In other words, they violate a sort of naive realism which underlies practically the entire scientific endeavor. Their proponents are likely to retort that the issue is sufficiently distinct from other scientific problems to justify greater divergence of epistemological attitudes – but this is rather hard to justify when one could still pay a smaller price. For instance, one could choose to abandon Copernicanism, like the Rare Earth theorists (although it might be particularly unpopular this year!) or – as I personally prefer – one might abandon gradualism (which has been thoroughly discredited in geo- and planetary sciences anyway) and end up with a sort of neocatastrophic hypothesis, like the phase-transition scenario.

Some of them, but not all, solipsist solutions violate the classical non-exclusivity (or “hardness”) requirement as well; in other words, they require an uncanny degree of cultural uniformity among the advanced technological civilizations. This is, for instance, obvious in zoo, interdict or planetarium scenarios, since they presume a large-scale cultural uniformity to maintain the isolation of either just us or any other Galactic newcomers, which is sufficiently improbable a priori.

This is not the case, however, with the simulation hypothesis, since the simulated reality is likely to be clearly designed and spatially and temporally limited. The directed panspermia has some additional problems – notably the absence of any further manifestations of our 'parent civilization', in spite of its immense age. If they became extinct in the meantime, what happened with other seeded planets (not to mention long-term astroengineering artifacts)? The Copernican reasoning suggests that we should expect evolution to occur faster at some places than on Earth (and, of course, slower at other sites as well); where are our interstellar siblings, then?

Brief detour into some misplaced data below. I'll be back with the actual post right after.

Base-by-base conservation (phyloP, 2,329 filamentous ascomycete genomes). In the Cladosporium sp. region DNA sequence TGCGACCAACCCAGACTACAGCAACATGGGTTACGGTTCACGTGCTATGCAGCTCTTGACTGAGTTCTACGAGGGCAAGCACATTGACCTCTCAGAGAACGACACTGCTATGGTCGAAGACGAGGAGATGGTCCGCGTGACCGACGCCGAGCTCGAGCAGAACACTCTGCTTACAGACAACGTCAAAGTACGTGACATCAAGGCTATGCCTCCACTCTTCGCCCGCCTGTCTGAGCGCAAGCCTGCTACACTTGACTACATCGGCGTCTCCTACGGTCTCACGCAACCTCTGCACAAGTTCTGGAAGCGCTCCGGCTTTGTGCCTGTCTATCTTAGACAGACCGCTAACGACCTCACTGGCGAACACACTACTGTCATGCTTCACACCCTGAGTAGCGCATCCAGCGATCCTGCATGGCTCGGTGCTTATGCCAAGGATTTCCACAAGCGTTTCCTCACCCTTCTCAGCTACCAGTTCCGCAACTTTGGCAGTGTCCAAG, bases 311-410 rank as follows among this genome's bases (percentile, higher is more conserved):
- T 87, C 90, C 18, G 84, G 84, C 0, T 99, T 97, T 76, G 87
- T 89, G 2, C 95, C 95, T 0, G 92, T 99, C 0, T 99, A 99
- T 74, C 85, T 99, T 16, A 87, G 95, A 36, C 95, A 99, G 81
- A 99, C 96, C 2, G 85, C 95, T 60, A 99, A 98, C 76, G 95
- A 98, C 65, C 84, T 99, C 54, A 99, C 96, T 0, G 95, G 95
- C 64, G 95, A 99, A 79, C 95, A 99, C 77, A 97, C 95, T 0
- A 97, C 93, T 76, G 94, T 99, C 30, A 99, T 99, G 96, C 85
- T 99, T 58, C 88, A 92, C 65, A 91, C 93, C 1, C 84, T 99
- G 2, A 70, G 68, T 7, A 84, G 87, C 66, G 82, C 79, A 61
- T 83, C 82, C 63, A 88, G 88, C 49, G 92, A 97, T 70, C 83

Usually, these hypotheses are mentioned (if at all) mostly for the sake of logical completeness, since they are in any case the council of despair. If and when all other avenues of research are exhausted, the conventional wisdom says, we could always turn toward these hypotheses. And, strangely enough, the conventional wisdom does seem on target here. Still, this neither means that they are all of equal value nor it should mislead us into thinking that they are necessarily improbable for the reason of desperation alone.

Bostrom's simulation hypothesis might, indeed, be quite probable, given some additional assumptions related to the increase in our computing power and decrease of information-processing cost. Directed panspermia could, in principle, get a strong boost if, for instance, the efforts of NASA and other human agencies aimed at preventing planetary contamination turn out to be unsuccessful. Finally, solipsist hypotheses need not worry about evolutionary contingency or generic probabilities of biogenesis or noogenesis, unlike practically all other proposed FP solutions.

Milan M. Cirkovic